I’ve enjoyed The Penny Dreadfuls’ previous radio outings: The Brothers Faversham and More Brothers Faversham, and so was pleased to have tickets to watch the recording of their latest venture, Revolution, on the 15th June. The downside was, as always, the fact that having a ticket doesn’t guarantee getting in, which means that taking a book is essential. This gives you something to do when you arrive outside the BBC Radio Theatre early to get in the queue, in which you have to stand for some time (45 minutes or so) until the doors open; the queue then inches forward as it makes its way through the airport-style security; and then one has to hang around in the holding room for an hour or so, although I am impressed at the reasonableness of the prices at the snack bar run by Aramark.
Come the appointed time everyone files down the corridors and into the Radio Theatre, and then, when everyone is seated, there’s another wait of half an hour or so. This is frustrating, as I would like to wander round and have a closer look at the Art Deco bas-reliefs on the lower walls.
This has been the same for everything I have been to at the BBC, and when it has been a very popular show quite a lot of the latter part of the queue has been turned away. To be fair to the BBC it’s also the same with recordings of TV and radio programmes being made by independent producers, but I’m sure there must be a better method of ensuring a full audience other than disappointing (in some cases) an awful lot of people.
Be that as it may, I hadn’t really taken much notice of the details of what I was going to see, and had assumed that it was the recording of an episode of a new series by the Penny Dreadfuls; it turned out, however, to be an hour-long Saturday Play for BBC Radio 4. After the execution of her father, Louis XVI, his 16-year-old daughter Marie-Thérèse was held in solitary confinement in the Temple Tower, not knowing what had happened to the rest of her family. During this period she had a visit from Robespierre, and, although nothing is know of what was said, this play recreates their conversation, and events of the Terror, with jokes.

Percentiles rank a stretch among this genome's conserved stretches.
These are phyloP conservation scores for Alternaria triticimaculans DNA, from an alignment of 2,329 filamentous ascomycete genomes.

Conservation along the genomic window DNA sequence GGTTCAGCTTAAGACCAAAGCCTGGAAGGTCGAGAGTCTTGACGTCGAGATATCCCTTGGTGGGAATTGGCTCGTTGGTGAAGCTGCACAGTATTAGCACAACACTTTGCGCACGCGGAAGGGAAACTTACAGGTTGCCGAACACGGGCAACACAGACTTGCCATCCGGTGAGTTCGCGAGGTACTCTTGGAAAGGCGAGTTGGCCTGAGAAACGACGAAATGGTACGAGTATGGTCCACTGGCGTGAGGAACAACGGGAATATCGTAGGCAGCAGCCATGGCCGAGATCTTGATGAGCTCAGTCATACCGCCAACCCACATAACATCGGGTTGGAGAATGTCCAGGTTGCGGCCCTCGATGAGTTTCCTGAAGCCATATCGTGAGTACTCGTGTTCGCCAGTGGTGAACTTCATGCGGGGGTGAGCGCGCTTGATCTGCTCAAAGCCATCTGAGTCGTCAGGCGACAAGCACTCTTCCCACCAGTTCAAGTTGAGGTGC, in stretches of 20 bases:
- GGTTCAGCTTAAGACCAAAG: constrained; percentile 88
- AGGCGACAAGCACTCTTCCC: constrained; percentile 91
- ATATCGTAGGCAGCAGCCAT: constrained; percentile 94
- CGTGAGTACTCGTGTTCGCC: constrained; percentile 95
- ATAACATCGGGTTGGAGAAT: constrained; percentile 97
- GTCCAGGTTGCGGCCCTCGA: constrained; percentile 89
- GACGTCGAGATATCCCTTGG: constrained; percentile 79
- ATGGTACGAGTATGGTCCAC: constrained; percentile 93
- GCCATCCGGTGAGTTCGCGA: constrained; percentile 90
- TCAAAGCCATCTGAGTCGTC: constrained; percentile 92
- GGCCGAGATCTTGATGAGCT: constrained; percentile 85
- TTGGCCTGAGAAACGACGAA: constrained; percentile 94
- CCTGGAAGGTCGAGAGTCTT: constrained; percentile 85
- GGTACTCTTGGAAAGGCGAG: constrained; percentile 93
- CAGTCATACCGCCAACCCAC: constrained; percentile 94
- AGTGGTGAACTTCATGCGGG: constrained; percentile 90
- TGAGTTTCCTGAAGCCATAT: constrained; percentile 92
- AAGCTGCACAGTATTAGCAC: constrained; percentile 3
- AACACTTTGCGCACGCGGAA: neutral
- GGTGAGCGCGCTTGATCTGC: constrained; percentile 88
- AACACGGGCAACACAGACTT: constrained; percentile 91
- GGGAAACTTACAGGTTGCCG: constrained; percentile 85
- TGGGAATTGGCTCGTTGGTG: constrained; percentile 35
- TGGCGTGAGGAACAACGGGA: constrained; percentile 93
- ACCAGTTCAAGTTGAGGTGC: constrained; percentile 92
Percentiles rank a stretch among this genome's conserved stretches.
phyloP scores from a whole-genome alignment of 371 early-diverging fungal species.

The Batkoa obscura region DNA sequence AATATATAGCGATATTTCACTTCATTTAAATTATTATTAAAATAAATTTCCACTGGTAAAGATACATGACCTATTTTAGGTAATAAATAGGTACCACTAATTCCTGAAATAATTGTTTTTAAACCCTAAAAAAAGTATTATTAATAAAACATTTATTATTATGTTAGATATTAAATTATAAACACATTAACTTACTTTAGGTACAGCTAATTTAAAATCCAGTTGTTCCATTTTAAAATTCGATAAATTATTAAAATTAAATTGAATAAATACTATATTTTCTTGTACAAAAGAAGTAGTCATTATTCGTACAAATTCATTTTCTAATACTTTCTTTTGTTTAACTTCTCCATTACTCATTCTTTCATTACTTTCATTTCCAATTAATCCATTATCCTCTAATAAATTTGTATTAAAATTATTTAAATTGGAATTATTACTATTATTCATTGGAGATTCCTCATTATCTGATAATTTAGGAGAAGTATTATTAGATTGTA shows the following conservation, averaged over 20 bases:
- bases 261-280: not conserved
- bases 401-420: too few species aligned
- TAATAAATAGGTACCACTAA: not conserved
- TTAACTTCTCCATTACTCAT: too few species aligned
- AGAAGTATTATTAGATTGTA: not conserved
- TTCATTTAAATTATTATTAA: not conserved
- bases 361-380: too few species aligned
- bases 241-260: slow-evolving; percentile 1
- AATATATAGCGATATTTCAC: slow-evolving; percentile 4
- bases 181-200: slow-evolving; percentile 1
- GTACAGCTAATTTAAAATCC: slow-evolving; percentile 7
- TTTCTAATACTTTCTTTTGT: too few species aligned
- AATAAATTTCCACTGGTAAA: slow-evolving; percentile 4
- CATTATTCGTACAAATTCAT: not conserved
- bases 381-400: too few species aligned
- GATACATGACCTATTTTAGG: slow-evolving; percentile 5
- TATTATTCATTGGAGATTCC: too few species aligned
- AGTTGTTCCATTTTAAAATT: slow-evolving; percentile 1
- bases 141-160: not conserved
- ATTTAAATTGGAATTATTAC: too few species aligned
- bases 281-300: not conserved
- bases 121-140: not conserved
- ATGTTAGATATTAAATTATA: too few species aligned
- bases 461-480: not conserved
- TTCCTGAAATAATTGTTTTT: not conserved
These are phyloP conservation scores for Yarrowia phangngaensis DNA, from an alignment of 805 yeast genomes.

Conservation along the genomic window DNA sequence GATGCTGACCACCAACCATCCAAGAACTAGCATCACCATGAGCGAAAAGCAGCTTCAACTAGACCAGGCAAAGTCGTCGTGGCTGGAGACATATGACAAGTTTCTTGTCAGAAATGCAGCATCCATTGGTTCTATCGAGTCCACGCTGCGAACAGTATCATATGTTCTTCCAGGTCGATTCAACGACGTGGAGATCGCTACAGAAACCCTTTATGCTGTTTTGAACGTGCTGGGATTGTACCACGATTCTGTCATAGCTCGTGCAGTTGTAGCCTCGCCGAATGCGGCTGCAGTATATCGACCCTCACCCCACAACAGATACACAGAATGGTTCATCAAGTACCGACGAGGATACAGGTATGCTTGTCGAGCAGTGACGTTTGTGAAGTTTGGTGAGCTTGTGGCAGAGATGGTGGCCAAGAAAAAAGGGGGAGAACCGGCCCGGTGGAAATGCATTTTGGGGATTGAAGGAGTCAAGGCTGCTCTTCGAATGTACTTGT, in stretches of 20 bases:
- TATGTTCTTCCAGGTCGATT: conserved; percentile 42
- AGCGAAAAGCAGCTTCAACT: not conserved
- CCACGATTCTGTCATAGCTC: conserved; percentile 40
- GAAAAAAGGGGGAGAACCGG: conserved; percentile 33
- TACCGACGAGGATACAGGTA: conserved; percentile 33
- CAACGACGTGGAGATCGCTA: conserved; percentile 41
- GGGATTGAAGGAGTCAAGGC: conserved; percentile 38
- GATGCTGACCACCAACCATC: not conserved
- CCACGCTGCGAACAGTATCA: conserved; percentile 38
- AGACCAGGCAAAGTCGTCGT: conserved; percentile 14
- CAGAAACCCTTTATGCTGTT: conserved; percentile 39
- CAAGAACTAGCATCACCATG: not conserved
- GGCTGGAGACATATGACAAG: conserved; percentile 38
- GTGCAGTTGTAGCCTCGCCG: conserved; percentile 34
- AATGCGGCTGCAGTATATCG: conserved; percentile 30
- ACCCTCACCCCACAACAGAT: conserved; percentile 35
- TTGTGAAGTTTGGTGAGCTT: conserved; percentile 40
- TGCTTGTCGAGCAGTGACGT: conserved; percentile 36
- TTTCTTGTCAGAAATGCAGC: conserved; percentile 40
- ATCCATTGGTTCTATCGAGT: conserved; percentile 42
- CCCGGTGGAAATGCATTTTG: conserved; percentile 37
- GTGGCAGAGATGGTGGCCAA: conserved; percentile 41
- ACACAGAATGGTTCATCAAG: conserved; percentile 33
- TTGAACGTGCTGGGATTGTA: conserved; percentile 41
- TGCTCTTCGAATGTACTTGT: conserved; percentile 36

What I also had no idea of was that the part of Robespierre was played by Richard E Grant, who seemed to enjoy every minute of it, frequently to be seen laughing at others’ lines; Sally Hawkins played Marie-Thérèse.
The play that was broadcast this afternoon was pretty much what we heard, a few lines were rerecorded at the end, as well as some assorted crowd noise and a ‘Hurrah!’ from the audience, but the play is practically as live. And it’s very funny. Although I would imagine it helps to have a rough idea of what happened during the French Revolution, it’s certainly not essential. It’s on the BBC iPlayer for a week, so hurry up and listen.